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A Conference Of The Powers
by [?]

Mr. Cleever has tasted as much praise, public and private, as one man may safely swallow; but it seemed to me that the outspoken admiration in The Infant’s eyes and the little stir in the little company came home to him very nearly indeed.

“Won’t you take the sofa?” said The Infant. “I’ll sit on Boileau’s chair, and -” here he looked at me to spur me to my duties as a host; but I was watching the novelist’s face. Cleever had not the least intention of going away, but settled himself on the sofa.

Following the first great law of the Army, which says “all property is common except money, and you’ve only got to ask the next man for that,” The Infant offered tobacco and drink. It was the least he could do; but not the most lavish praise in the world held half as much appreciation and reverence as The Infant’s simple “Say when, sir,” above the long glass.

Cleever said “when,” and more thereto, for he was a golden talker, and he sat in the midst of hero-worship devoid of all taint of self-interest. The boys asked him of the birth of his book, and whether it was hard to write, and how his notions came to him; and he answered with the same absolute simplicity as he was questioned. His big eyes twinkled, he dug his long thin hands into his gray beard and tugged it as he grew animated. He dropped little by little from the peculiar pinching of the broader vowels – the indefinable “euh,” that runs through the speech of the pundit caste – and the elaborate choice of words, to freely- mouthed “ows” and “ois,” and, for him at least, unfettered colloquialisms. He could not altogether understand the boys, who hung upon his words so reverently. The line of the chin-strap, that still showed white and untanned on cheekbone and jaw, the steadfast young eyes puckered at the corners of the lids with much staring through red- hot sunshine, the slow, untroubled breathing, and the curious, crisp, curt speech seemed to puzzle him equally. He could create men and women, and send them to the uttermost ends of the earth, to help, delight, and comfort; he knew every mood of the fields, and could interpret them to the cities, and he knew the hearts of many in city and country, but he had hardly, in forty years, come into contact with the thing which is called a Subaltern of the Line. He told the boys this in his own way.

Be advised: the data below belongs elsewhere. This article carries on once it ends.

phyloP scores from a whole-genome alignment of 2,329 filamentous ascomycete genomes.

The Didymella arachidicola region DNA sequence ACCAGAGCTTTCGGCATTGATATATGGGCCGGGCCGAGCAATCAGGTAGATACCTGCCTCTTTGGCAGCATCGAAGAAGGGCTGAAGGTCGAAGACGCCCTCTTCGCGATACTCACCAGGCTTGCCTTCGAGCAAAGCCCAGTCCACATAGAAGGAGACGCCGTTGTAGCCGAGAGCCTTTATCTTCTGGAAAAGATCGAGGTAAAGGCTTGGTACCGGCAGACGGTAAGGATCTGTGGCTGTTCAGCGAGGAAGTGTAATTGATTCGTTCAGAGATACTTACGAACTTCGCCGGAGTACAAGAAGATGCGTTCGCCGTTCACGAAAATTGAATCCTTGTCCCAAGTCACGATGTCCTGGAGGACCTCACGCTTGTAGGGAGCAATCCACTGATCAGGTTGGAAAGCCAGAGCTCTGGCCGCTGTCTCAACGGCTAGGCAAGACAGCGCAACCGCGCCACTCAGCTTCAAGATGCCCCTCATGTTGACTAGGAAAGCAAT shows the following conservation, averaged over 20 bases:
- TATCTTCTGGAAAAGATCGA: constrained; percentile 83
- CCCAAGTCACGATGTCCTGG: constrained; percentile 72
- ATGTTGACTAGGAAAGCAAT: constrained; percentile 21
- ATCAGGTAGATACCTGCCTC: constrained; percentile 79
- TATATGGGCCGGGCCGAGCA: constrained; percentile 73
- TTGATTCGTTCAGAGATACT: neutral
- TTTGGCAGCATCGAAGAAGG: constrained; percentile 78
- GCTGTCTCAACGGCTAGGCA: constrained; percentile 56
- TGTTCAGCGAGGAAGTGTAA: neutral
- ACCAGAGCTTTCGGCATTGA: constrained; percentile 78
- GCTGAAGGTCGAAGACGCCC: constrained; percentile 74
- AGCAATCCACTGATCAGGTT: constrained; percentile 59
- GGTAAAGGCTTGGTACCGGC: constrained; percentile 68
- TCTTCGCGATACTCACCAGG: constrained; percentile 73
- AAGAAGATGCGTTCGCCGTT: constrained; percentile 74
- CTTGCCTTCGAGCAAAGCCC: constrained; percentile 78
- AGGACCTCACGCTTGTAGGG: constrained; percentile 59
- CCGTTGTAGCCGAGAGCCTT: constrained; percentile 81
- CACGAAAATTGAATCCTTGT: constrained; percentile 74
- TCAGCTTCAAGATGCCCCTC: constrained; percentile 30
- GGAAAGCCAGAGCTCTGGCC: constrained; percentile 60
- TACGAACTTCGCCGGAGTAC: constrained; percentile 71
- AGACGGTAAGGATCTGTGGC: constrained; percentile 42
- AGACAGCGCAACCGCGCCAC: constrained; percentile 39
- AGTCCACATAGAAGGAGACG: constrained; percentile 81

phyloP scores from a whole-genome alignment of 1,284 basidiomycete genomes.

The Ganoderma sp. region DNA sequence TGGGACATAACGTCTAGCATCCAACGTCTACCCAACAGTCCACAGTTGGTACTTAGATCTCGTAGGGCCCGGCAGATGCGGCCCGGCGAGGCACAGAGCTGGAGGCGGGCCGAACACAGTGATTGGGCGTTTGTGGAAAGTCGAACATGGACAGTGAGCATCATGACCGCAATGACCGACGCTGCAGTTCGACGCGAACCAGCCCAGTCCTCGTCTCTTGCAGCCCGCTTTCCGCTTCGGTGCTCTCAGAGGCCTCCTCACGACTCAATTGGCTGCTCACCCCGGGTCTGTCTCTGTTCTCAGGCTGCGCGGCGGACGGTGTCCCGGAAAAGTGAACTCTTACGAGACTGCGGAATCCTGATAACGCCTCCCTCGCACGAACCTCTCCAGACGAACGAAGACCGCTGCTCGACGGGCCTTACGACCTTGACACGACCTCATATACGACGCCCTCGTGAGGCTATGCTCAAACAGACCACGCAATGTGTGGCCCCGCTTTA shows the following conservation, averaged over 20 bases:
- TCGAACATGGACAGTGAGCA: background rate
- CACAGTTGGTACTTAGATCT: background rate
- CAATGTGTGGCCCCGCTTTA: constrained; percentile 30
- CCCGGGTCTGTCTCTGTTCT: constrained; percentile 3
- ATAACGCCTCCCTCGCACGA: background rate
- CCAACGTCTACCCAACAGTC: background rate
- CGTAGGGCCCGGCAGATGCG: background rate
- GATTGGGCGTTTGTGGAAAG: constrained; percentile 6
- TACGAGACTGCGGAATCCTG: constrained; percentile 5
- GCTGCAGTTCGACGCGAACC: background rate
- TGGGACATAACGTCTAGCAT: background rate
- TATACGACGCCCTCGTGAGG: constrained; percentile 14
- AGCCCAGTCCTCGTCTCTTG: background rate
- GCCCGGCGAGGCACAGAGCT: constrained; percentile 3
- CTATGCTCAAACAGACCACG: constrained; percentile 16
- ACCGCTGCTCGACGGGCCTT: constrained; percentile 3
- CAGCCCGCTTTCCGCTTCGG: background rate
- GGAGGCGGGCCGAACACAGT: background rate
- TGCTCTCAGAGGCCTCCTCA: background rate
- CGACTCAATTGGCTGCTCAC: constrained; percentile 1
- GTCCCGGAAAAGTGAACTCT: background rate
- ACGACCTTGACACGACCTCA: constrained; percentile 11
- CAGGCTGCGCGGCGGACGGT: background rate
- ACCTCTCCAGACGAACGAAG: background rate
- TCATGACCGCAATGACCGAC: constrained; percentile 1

“Well, how should you?” said The Infant. “You – you’re quite different, y’ see, sir.”

The Infant expressed his ideas in his tone rather than his words, but Cleever understood the compliment.

“We’re only Subs,” said Nevin, “and we aren’t exactly the sort of men you’d meet much in your life, I s’pose.”

“That’s true,” said Cleever. “I live chiefly among men who write, and paint, and sculp, and so forth. We have our own talk and our own interests, and the outer world doesn’t trouble us much.”

“That must be awfully jolly,” said Boileau, at a venture. “We have our own shop, too, but ’tisn’t half as interesting as yours, of course. You know all the men who’ve ever done anything; and we only knock about from place to place, and we do nothing.”

“The Army’s a very lazy profession if you choose to make it so,” said Nevin. “When there’s nothing going on, there is nothing going on, and you lie up.”

“Or try to get a billet somewhere, to be ready for the next show,” said The Infant with a chuckle.

“To me,” said Cleever softly, “the whole idea of warfare seems so foreign and unnatural, so essentially vulgar, if I may say so, that I can hardly appreciate your sensations. Of course, though, any change from idling in garrison towns must be a godsend to you.”

Like many home-staying Englishmen, Cleever believed that the newspaper phrase he quoted covered the whole duty of the Army whose toils enabled him to enjoy his many-sided life in peace. The remark was not a happy one, for Boileau had just come off the Frontier, The Infant had been on the warpath for nearly eighteen months, and the little red man Nevin two months before had been sleeping under the stars at the peril of his life. But none of them tried to explain, till I ventured to point out that they had all seen service and were not used to idling. Cleever took in the idea slowly.